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TOP 1000 REVIEWERon 18 February 2011
The main thesis of Max Weber's book is the definite link between the Protestant Ethic and the Spirit of Capitalism: `through which fruits can the Reformed see without doubt that he has the right faith: when his Christian life increases God's glory. Only a chosen one has really the Fidex efficax; only he is capable of being reborn and from this sanctification can he during his whole life increase God's glory with good works. So, good works are in no way means of obtaining salvation, but only a sign that one has been elected.' (Adaptation of the German text. LR)
The relationship between `God's glory' and `good works', is expressed by a rationalization of man's economic life (work).
This thesis is, in fact, a response to Marx's theory, which states that ideas, beliefs, ideologies are part only of the superstructure. The real foundations are the property and production relations between the classes, with on the one hand, the owners of the means of production (the capitalists) and on the other hand, the owners of the labor force, which they are forced to sell to the capitalists (the proletarians).
By demonstrating that religious 'ideas' also influence the socio-economic behavior of man, Max Weber wanted to prove that the base structure also includes ideas.

Money in circulation and capitalism
But there is a whole other aspect of the influence Protestantism, a very palpable one and not in the minds of people.
For a long period of time, 75% of all the money in circulation in Europe was in the hands of the Catholic Church (W. Manchester). What did the Church with this money? She built many Versailles (churches); in other words a sort of Western potlatch.
The radical change came, on the continent, with Protestantism and in England, with Henry VIII (G. M. Trevelyan). From then on, entrepreneurs and merchants could keep a big part of their money, which before had been confiscated by the Church. They invested it in new profitable businesses.
A simple example as illustration: when in the 16th century, Antwerp was besieged by the Catholic Spanish King, Philip II, all `Protestant' entrepreneurs and merchants fled the city and settled in Amsterdam. They created there a golden age (the beginning of pure capitalism for I. Wallerstein).

Max Weber's book is a must read for all those interested in Western history.
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on 14 July 2013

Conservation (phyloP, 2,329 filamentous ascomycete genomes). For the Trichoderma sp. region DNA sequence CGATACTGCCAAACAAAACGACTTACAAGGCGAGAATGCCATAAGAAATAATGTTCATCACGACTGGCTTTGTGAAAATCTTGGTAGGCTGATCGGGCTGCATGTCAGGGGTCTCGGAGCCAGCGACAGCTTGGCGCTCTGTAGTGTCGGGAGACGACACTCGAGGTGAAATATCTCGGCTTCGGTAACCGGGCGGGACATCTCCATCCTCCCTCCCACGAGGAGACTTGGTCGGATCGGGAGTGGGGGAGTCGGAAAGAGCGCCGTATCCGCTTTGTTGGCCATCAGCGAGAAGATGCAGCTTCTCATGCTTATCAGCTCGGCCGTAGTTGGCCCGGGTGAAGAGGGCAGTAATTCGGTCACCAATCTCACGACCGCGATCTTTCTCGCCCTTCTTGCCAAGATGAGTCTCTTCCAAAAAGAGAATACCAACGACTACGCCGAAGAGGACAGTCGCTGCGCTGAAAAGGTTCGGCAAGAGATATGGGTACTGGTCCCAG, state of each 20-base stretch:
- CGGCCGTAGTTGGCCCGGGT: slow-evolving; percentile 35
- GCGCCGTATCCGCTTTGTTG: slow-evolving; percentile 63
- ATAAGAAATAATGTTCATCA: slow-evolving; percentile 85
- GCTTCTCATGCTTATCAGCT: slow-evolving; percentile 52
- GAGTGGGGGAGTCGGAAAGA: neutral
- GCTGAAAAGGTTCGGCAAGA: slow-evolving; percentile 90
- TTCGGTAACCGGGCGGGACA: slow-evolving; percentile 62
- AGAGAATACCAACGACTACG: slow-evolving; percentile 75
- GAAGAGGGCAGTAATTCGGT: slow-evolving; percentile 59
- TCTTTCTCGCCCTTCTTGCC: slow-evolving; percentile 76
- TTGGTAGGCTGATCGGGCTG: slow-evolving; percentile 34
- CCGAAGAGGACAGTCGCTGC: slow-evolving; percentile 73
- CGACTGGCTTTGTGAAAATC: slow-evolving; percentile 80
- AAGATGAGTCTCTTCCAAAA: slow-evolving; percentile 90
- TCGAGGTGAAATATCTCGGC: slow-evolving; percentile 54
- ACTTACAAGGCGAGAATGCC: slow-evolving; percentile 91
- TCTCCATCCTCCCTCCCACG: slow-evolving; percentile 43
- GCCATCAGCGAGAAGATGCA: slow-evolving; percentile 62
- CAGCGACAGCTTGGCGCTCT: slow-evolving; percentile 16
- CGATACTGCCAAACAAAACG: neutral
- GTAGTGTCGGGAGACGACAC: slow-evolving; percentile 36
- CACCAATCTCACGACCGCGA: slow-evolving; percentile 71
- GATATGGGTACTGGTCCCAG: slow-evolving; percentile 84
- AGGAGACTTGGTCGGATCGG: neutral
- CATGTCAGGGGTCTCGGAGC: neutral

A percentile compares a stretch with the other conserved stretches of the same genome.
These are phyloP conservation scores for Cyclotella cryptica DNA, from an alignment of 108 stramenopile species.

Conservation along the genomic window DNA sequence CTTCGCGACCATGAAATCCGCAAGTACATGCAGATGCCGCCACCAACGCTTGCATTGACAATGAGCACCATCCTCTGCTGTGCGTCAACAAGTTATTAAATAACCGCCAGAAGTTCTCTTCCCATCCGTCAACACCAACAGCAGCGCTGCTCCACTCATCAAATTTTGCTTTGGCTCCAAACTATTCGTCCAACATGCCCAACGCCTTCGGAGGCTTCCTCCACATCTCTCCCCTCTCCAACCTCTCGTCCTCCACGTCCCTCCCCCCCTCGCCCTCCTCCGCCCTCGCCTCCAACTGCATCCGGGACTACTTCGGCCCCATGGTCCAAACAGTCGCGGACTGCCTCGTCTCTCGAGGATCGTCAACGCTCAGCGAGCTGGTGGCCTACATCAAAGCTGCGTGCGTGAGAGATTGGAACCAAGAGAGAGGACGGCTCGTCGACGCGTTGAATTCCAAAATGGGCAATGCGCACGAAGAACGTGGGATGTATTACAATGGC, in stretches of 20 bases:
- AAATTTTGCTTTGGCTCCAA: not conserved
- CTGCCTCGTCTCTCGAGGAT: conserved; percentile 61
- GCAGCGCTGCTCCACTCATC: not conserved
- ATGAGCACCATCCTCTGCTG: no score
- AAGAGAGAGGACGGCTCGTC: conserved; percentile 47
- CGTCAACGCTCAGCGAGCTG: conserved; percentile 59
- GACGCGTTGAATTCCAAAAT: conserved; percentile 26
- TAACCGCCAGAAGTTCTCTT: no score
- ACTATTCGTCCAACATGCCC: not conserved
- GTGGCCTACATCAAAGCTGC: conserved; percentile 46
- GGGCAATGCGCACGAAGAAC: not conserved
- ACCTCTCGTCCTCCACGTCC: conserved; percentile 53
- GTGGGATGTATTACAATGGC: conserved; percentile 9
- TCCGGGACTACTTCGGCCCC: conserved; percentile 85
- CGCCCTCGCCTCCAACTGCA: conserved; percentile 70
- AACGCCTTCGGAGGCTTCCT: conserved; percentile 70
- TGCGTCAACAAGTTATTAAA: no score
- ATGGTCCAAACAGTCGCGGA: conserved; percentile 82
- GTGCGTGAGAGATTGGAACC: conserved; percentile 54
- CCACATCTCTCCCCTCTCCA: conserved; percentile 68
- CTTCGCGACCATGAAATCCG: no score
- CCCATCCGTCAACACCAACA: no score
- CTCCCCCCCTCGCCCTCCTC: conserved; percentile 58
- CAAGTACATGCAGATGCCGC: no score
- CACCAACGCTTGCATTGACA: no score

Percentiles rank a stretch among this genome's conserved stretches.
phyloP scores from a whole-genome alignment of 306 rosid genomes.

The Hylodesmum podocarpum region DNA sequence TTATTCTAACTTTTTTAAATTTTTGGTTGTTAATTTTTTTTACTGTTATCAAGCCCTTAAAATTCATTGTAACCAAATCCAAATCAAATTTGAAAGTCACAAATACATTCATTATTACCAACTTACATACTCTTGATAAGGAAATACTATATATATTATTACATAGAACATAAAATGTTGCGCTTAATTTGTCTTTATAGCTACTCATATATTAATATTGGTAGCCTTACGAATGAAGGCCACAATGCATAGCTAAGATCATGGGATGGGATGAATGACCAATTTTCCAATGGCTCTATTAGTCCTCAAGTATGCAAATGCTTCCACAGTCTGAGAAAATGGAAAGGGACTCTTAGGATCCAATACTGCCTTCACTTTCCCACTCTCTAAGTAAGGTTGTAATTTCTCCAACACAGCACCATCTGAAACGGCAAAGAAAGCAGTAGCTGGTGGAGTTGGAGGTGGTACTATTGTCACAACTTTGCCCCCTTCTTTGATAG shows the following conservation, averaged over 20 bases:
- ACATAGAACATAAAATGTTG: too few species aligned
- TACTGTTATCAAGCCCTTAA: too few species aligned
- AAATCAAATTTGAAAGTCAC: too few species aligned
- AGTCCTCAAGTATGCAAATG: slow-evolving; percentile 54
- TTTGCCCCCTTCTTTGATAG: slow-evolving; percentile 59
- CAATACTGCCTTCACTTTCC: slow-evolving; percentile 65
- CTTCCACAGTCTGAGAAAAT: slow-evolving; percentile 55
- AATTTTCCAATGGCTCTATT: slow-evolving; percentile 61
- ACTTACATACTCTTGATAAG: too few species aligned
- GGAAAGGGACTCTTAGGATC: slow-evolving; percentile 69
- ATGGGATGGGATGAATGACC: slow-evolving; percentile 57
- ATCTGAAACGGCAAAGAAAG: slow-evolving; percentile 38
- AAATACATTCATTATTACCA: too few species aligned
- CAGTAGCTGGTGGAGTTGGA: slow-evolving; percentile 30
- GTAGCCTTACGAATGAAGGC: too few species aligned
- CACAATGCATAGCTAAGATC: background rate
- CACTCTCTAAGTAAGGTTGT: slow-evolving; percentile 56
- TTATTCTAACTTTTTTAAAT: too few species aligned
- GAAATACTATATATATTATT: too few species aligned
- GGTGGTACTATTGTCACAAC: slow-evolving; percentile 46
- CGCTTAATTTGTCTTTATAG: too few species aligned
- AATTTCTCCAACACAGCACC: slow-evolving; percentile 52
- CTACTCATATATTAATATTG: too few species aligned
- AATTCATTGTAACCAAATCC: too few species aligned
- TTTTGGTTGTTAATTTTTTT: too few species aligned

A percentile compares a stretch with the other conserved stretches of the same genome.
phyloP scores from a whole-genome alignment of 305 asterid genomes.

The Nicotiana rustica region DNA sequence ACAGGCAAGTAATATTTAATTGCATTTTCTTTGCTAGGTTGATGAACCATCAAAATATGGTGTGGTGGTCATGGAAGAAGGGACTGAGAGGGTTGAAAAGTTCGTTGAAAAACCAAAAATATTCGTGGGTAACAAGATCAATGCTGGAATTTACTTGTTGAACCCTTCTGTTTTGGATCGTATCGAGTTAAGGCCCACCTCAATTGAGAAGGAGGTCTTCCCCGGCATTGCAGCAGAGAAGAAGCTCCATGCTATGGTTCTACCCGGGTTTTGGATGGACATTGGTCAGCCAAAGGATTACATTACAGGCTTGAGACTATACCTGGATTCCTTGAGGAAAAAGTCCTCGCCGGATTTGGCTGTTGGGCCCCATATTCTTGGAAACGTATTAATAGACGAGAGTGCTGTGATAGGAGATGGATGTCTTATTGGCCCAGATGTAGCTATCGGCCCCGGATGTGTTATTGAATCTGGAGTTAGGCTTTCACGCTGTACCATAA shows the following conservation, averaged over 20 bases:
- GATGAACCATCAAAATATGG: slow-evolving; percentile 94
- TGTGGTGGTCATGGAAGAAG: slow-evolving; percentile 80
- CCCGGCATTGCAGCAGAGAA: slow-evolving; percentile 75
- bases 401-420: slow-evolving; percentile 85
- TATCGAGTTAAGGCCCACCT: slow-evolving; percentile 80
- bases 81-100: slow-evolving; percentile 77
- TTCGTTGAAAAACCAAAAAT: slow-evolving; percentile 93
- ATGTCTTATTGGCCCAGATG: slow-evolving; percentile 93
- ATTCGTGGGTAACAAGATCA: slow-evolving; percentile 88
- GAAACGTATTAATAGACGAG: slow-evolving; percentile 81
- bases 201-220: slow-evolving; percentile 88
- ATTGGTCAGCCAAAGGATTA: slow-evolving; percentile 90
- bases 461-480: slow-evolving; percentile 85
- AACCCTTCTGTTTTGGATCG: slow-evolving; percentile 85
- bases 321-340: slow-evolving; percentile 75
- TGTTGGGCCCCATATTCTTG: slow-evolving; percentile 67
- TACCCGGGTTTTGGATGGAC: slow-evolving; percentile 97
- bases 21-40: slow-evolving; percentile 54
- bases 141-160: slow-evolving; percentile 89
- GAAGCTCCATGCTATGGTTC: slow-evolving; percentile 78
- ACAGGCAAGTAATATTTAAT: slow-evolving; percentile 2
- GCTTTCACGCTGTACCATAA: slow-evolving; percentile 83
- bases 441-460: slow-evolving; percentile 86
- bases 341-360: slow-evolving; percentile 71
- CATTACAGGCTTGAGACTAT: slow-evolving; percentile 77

This book has bee so poorly converted to e format as to make it unreadable. I was very disappointed with this purchase.
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on 31 August 2013
The publisher didn't even bother to edit the work after scanning the original document. DON'T SPEND A PENNY ON IT!
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on 13 March 2013
The protestant work ethic is of the most influencial works ever written and indispensible for any scholar or student of economics, few modern writers can resist quoting it to give whatever theory they are touting some credablity. Apart from it has the Spartan virtue which allows the reader to devour in a afternoon, though understanding may take a good longer.
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TOP 500 REVIEWERon 13 April 2013
As with any sociological come eco-political investigation, the usefulness of the text comes with how the initial question or terms of reference are framed. So it proves here. This book confirmed several things that I always felt but had previously not articulated. Firstly that the various Protestant sects, their history and inter-relationships, even down to how they define themselves, are somewhat torturous to understand and put in context. Secondly that Capitalism at work is one of those beasts that is easier to spot in action rather then define. Likewise, Weber does his best, but his quest to identify the drivers or the 'spirit' behind modern capitalism rather than to be too specific as to its precise nature.

Capitalism for Weber involves the way in which labour is organized. Feudal society was according to Weber essentially a subsistence based economy. International trade, banking and the existence of a merchant class were proof that Capitalism had its seeds in early European history. Individuals were responsible for their own outputs (such as farmers and weavers), consuming what they needed and selling the surplus on local markets. The Catholic Church and the existing feudal hierarchy had no particular interest in economic expansion for its own sake. Tradition ruled.